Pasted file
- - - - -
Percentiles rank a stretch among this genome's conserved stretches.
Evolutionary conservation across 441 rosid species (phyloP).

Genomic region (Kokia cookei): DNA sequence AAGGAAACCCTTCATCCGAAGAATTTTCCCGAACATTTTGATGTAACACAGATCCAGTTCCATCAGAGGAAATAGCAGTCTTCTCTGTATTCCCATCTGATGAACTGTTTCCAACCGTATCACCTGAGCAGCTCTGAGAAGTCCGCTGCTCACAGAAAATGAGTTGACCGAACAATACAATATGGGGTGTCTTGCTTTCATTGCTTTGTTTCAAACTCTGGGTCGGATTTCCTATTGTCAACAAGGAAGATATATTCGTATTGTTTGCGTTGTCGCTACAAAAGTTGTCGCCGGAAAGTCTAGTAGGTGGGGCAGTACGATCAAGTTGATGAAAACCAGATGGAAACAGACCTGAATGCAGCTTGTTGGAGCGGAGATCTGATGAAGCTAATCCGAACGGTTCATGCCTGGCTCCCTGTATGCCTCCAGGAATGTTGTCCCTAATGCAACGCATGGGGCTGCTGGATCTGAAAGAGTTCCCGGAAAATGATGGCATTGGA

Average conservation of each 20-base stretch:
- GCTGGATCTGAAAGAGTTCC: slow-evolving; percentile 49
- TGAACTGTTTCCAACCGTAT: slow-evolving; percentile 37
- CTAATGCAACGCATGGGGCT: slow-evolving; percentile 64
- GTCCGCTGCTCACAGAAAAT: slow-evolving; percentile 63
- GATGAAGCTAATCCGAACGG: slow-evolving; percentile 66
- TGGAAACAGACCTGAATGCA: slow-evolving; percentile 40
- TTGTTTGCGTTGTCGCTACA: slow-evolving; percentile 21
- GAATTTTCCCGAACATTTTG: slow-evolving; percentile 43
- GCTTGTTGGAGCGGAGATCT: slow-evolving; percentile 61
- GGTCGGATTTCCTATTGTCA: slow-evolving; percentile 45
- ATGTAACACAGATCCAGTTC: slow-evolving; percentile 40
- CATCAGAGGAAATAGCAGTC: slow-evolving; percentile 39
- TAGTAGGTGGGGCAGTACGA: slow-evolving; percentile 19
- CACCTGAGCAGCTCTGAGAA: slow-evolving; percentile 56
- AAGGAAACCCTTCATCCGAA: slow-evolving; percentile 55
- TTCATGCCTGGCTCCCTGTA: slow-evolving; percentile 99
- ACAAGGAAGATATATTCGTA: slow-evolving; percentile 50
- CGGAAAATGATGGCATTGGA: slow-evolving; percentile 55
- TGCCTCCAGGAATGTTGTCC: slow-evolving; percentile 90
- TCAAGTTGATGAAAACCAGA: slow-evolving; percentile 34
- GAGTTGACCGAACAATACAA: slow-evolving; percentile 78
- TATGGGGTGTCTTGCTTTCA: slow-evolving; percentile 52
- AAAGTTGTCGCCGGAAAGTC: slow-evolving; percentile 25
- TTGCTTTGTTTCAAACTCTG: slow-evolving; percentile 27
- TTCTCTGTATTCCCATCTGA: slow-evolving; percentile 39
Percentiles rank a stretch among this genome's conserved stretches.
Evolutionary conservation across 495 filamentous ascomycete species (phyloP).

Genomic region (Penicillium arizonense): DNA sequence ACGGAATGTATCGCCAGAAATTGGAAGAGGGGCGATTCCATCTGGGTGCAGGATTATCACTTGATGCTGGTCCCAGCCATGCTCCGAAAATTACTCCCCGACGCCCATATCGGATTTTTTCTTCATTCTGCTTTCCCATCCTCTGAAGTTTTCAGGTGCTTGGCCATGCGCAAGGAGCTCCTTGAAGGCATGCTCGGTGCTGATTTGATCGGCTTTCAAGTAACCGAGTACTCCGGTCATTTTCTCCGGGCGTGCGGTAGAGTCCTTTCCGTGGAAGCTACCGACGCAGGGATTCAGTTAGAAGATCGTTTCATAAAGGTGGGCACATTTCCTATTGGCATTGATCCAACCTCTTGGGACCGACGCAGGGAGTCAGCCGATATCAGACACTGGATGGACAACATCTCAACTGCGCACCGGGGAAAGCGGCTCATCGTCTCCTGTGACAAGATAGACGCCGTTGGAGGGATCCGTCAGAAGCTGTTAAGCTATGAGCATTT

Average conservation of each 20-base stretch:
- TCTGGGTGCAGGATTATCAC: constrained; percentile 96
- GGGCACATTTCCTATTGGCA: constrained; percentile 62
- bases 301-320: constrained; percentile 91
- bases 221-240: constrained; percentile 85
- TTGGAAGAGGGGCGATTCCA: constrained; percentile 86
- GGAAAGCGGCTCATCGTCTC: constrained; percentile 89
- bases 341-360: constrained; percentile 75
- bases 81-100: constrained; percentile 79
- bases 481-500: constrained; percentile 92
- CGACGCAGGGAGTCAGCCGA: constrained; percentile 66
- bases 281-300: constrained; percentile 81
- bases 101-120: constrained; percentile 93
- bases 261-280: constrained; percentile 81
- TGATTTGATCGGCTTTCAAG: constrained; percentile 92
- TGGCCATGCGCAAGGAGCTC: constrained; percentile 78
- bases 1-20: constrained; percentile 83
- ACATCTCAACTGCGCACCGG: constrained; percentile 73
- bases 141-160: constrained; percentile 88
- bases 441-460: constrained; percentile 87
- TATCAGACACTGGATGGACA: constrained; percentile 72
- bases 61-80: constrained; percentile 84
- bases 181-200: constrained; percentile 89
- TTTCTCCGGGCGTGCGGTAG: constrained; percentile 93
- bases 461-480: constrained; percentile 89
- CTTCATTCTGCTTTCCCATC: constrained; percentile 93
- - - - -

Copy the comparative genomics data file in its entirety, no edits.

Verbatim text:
Percentiles rank a stretch among this genome's conserved stretches.
Evolutionary conservation across 441 rosid species (phyloP).

Genomic region (Kokia cookei): DNA sequence AAGGAAACCCTTCATCCGAAGAATTTTCCCGAACATTTTGATGTAACACAGATCCAGTTCCATCAGAGGAAATAGCAGTCTTCTCTGTATTCCCATCTGATGAACTGTTTCCAACCGTATCACCTGAGCAGCTCTGAGAAGTCCGCTGCTCACAGAAAATGAGTTGACCGAACAATACAATATGGGGTGTCTTGCTTTCATTGCTTTGTTTCAAACTCTGGGTCGGATTTCCTATTGTCAACAAGGAAGATATATTCGTATTGTTTGCGTTGTCGCTACAAAAGTTGTCGCCGGAAAGTCTAGTAGGTGGGGCAGTACGATCAAGTTGATGAAAACCAGATGGAAACAGACCTGAATGCAGCTTGTTGGAGCGGAGATCTGATGAAGCTAATCCGAACGGTTCATGCCTGGCTCCCTGTATGCCTCCAGGAATGTTGTCCCTAATGCAACGCATGGGGCTGCTGGATCTGAAAGAGTTCCCGGAAAATGATGGCATTGGA

Average conservation of each 20-base stretch:
- GCTGGATCTGAAAGAGTTCC: slow-evolving; percentile 49
- TGAACTGTTTCCAACCGTAT: slow-evolving; percentile 37
- CTAATGCAACGCATGGGGCT: slow-evolving; percentile 64
- GTCCGCTGCTCACAGAAAAT: slow-evolving; percentile 63
- GATGAAGCTAATCCGAACGG: slow-evolving; percentile 66
- TGGAAACAGACCTGAATGCA: slow-evolving; percentile 40
- TTGTTTGCGTTGTCGCTACA: slow-evolving; percentile 21
- GAATTTTCCCGAACATTTTG: slow-evolving; percentile 43
- GCTTGTTGGAGCGGAGATCT: slow-evolving; percentile 61
- GGTCGGATTTCCTATTGTCA: slow-evolving; percentile 45
- ATGTAACACAGATCCAGTTC: slow-evolving; percentile 40
- CATCAGAGGAAATAGCAGTC: slow-evolving; percentile 39
- TAGTAGGTGGGGCAGTACGA: slow-evolving; percentile 19
- CACCTGAGCAGCTCTGAGAA: slow-evolving; percentile 56
- AAGGAAACCCTTCATCCGAA: slow-evolving; percentile 55
- TTCATGCCTGGCTCCCTGTA: slow-evolving; percentile 99
- ACAAGGAAGATATATTCGTA: slow-evolving; percentile 50
- CGGAAAATGATGGCATTGGA: slow-evolving; percentile 55
- TGCCTCCAGGAATGTTGTCC: slow-evolving; percentile 90
- TCAAGTTGATGAAAACCAGA: slow-evolving; percentile 34
- GAGTTGACCGAACAATACAA: slow-evolving; percentile 78
- TATGGGGTGTCTTGCTTTCA: slow-evolving; percentile 52
- AAAGTTGTCGCCGGAAAGTC: slow-evolving; percentile 25
- TTGCTTTGTTTCAAACTCTG: slow-evolving; percentile 27
- TTCTCTGTATTCCCATCTGA: slow-evolving; percentile 39
Percentiles rank a stretch among this genome's conserved stretches.
Evolutionary conservation across 495 filamentous ascomycete species (phyloP).

Genomic region (Penicillium arizonense): DNA sequence ACGGAATGTATCGCCAGAAATTGGAAGAGGGGCGATTCCATCTGGGTGCAGGATTATCACTTGATGCTGGTCCCAGCCATGCTCCGAAAATTACTCCCCGACGCCCATATCGGATTTTTTCTTCATTCTGCTTTCCCATCCTCTGAAGTTTTCAGGTGCTTGGCCATGCGCAAGGAGCTCCTTGAAGGCATGCTCGGTGCTGATTTGATCGGCTTTCAAGTAACCGAGTACTCCGGTCATTTTCTCCGGGCGTGCGGTAGAGTCCTTTCCGTGGAAGCTACCGACGCAGGGATTCAGTTAGAAGATCGTTTCATAAAGGTGGGCACATTTCCTATTGGCATTGATCCAACCTCTTGGGACCGACGCAGGGAGTCAGCCGATATCAGACACTGGATGGACAACATCTCAACTGCGCACCGGGGAAAGCGGCTCATCGTCTCCTGTGACAAGATAGACGCCGTTGGAGGGATCCGTCAGAAGCTGTTAAGCTATGAGCATTT

Average conservation of each 20-base stretch:
- TCTGGGTGCAGGATTATCAC: constrained; percentile 96
- GGGCACATTTCCTATTGGCA: constrained; percentile 62
- bases 301-320: constrained; percentile 91
- bases 221-240: constrained; percentile 85
- TTGGAAGAGGGGCGATTCCA: constrained; percentile 86
- GGAAAGCGGCTCATCGTCTC: constrained; percentile 89
- bases 341-360: constrained; percentile 75
- bases 81-100: constrained; percentile 79
- bases 481-500: constrained; percentile 92
- CGACGCAGGGAGTCAGCCGA: constrained; percentile 66
- bases 281-300: constrained; percentile 81
- bases 101-120: constrained; percentile 93
- bases 261-280: constrained; percentile 81
- TGATTTGATCGGCTTTCAAG: constrained; percentile 92
- TGGCCATGCGCAAGGAGCTC: constrained; percentile 78
- bases 1-20: constrained; percentile 83
- ACATCTCAACTGCGCACCGG: constrained; percentile 73
- bases 141-160: constrained; percentile 88
- bases 441-460: constrained; percentile 87
- TATCAGACACTGGATGGACA: constrained; percentile 72
- bases 61-80: constrained; percentile 84
- bases 181-200: constrained; percentile 89
- TTTCTCCGGGCGTGCGGTAG: constrained; percentile 93
- bases 461-480: constrained; percentile 89
- CTTCATTCTGCTTTCCCATC: constrained; percentile 93